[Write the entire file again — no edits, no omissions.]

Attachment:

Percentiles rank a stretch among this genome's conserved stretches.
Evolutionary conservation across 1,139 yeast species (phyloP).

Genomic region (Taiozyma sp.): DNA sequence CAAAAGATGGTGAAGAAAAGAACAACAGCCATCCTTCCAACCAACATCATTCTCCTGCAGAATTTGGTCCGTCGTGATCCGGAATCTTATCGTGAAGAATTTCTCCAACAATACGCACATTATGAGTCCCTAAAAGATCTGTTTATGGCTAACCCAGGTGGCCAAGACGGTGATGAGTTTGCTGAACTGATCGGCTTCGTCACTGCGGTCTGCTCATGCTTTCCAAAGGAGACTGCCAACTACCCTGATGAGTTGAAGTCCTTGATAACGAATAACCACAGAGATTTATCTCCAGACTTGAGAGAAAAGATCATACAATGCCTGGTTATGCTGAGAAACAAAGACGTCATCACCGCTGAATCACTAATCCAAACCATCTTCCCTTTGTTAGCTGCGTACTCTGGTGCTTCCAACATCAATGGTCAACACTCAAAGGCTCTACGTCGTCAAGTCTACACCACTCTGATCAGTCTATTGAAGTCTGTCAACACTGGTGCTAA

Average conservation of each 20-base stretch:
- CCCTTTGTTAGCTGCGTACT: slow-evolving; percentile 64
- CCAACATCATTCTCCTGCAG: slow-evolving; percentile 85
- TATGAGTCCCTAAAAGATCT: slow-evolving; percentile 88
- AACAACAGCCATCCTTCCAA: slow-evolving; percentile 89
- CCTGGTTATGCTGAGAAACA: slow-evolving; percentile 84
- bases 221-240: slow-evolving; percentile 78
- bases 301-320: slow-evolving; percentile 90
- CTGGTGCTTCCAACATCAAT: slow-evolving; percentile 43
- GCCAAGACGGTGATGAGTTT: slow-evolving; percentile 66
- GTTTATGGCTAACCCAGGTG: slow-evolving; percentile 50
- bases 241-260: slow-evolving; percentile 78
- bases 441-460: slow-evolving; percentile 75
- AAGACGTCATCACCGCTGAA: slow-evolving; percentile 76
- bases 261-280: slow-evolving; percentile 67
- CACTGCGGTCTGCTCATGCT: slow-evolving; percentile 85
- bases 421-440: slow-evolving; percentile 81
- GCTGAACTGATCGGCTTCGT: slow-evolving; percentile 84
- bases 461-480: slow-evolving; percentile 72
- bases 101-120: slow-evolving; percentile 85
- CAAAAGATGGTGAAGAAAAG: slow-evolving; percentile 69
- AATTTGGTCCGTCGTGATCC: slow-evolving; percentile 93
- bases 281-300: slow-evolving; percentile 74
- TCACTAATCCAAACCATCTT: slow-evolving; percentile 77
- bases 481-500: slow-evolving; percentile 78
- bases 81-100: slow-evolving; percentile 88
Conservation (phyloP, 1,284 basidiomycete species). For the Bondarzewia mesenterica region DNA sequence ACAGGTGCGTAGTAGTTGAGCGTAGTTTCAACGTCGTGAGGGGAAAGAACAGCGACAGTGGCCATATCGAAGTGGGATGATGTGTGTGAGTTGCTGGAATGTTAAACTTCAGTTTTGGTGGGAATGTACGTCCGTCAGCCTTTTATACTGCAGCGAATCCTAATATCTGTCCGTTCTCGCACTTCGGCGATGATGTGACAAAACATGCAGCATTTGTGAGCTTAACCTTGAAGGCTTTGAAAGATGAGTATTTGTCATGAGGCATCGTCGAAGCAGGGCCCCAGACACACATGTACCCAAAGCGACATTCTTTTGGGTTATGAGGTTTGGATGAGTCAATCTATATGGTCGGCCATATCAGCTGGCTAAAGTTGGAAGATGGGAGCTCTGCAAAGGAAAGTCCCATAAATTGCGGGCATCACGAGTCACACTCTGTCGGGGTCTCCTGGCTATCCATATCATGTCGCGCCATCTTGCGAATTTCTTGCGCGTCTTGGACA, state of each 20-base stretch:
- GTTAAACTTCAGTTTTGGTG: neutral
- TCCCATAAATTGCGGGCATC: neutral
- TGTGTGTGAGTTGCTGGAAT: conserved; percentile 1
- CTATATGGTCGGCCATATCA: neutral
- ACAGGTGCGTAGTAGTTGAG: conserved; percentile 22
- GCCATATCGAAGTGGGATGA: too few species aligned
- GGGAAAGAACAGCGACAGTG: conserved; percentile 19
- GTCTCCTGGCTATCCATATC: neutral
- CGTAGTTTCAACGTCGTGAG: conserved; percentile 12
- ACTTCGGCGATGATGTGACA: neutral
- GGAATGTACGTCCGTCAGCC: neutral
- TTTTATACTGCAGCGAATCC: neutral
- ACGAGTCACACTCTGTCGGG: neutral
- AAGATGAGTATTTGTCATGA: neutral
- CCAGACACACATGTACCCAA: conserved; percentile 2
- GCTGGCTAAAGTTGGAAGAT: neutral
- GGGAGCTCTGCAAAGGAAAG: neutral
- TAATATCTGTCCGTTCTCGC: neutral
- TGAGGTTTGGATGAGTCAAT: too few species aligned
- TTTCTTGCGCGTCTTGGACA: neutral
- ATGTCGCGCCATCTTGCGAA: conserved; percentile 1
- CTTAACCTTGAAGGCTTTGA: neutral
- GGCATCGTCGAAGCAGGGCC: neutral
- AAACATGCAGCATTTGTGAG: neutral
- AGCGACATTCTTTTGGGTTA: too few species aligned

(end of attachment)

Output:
Percentiles rank a stretch among this genome's conserved stretches.
Evolutionary conservation across 1,139 yeast species (phyloP).

Genomic region (Taiozyma sp.): DNA sequence CAAAAGATGGTGAAGAAAAGAACAACAGCCATCCTTCCAACCAACATCATTCTCCTGCAGAATTTGGTCCGTCGTGATCCGGAATCTTATCGTGAAGAATTTCTCCAACAATACGCACATTATGAGTCCCTAAAAGATCTGTTTATGGCTAACCCAGGTGGCCAAGACGGTGATGAGTTTGCTGAACTGATCGGCTTCGTCACTGCGGTCTGCTCATGCTTTCCAAAGGAGACTGCCAACTACCCTGATGAGTTGAAGTCCTTGATAACGAATAACCACAGAGATTTATCTCCAGACTTGAGAGAAAAGATCATACAATGCCTGGTTATGCTGAGAAACAAAGACGTCATCACCGCTGAATCACTAATCCAAACCATCTTCCCTTTGTTAGCTGCGTACTCTGGTGCTTCCAACATCAATGGTCAACACTCAAAGGCTCTACGTCGTCAAGTCTACACCACTCTGATCAGTCTATTGAAGTCTGTCAACACTGGTGCTAA

Average conservation of each 20-base stretch:
- CCCTTTGTTAGCTGCGTACT: slow-evolving; percentile 64
- CCAACATCATTCTCCTGCAG: slow-evolving; percentile 85
- TATGAGTCCCTAAAAGATCT: slow-evolving; percentile 88
- AACAACAGCCATCCTTCCAA: slow-evolving; percentile 89
- CCTGGTTATGCTGAGAAACA: slow-evolving; percentile 84
- bases 221-240: slow-evolving; percentile 78
- bases 301-320: slow-evolving; percentile 90
- CTGGTGCTTCCAACATCAAT: slow-evolving; percentile 43
- GCCAAGACGGTGATGAGTTT: slow-evolving; percentile 66
- GTTTATGGCTAACCCAGGTG: slow-evolving; percentile 50
- bases 241-260: slow-evolving; percentile 78
- bases 441-460: slow-evolving; percentile 75
- AAGACGTCATCACCGCTGAA: slow-evolving; percentile 76
- bases 261-280: slow-evolving; percentile 67
- CACTGCGGTCTGCTCATGCT: slow-evolving; percentile 85
- bases 421-440: slow-evolving; percentile 81
- GCTGAACTGATCGGCTTCGT: slow-evolving; percentile 84
- bases 461-480: slow-evolving; percentile 72
- bases 101-120: slow-evolving; percentile 85
- CAAAAGATGGTGAAGAAAAG: slow-evolving; percentile 69
- AATTTGGTCCGTCGTGATCC: slow-evolving; percentile 93
- bases 281-300: slow-evolving; percentile 74
- TCACTAATCCAAACCATCTT: slow-evolving; percentile 77
- bases 481-500: slow-evolving; percentile 78
- bases 81-100: slow-evolving; percentile 88
Conservation (phyloP, 1,284 basidiomycete species). For the Bondarzewia mesenterica region DNA sequence ACAGGTGCGTAGTAGTTGAGCGTAGTTTCAACGTCGTGAGGGGAAAGAACAGCGACAGTGGCCATATCGAAGTGGGATGATGTGTGTGAGTTGCTGGAATGTTAAACTTCAGTTTTGGTGGGAATGTACGTCCGTCAGCCTTTTATACTGCAGCGAATCCTAATATCTGTCCGTTCTCGCACTTCGGCGATGATGTGACAAAACATGCAGCATTTGTGAGCTTAACCTTGAAGGCTTTGAAAGATGAGTATTTGTCATGAGGCATCGTCGAAGCAGGGCCCCAGACACACATGTACCCAAAGCGACATTCTTTTGGGTTATGAGGTTTGGATGAGTCAATCTATATGGTCGGCCATATCAGCTGGCTAAAGTTGGAAGATGGGAGCTCTGCAAAGGAAAGTCCCATAAATTGCGGGCATCACGAGTCACACTCTGTCGGGGTCTCCTGGCTATCCATATCATGTCGCGCCATCTTGCGAATTTCTTGCGCGTCTTGGACA, state of each 20-base stretch:
- GTTAAACTTCAGTTTTGGTG: neutral
- TCCCATAAATTGCGGGCATC: neutral
- TGTGTGTGAGTTGCTGGAAT: conserved; percentile 1
- CTATATGGTCGGCCATATCA: neutral
- ACAGGTGCGTAGTAGTTGAG: conserved; percentile 22
- GCCATATCGAAGTGGGATGA: too few species aligned
- GGGAAAGAACAGCGACAGTG: conserved; percentile 19
- GTCTCCTGGCTATCCATATC: neutral
- CGTAGTTTCAACGTCGTGAG: conserved; percentile 12
- ACTTCGGCGATGATGTGACA: neutral
- GGAATGTACGTCCGTCAGCC: neutral
- TTTTATACTGCAGCGAATCC: neutral
- ACGAGTCACACTCTGTCGGG: neutral
- AAGATGAGTATTTGTCATGA: neutral
- CCAGACACACATGTACCCAA: conserved; percentile 2
- GCTGGCTAAAGTTGGAAGAT: neutral
- GGGAGCTCTGCAAAGGAAAG: neutral
- TAATATCTGTCCGTTCTCGC: neutral
- TGAGGTTTGGATGAGTCAAT: too few species aligned
- TTTCTTGCGCGTCTTGGACA: neutral
- ATGTCGCGCCATCTTGCGAA: conserved; percentile 1
- CTTAACCTTGAAGGCTTTGA: neutral
- GGCATCGTCGAAGCAGGGCC: neutral
- AAACATGCAGCATTTGTGAG: neutral
- AGCGACATTCTTTTGGGTTA: too few species aligned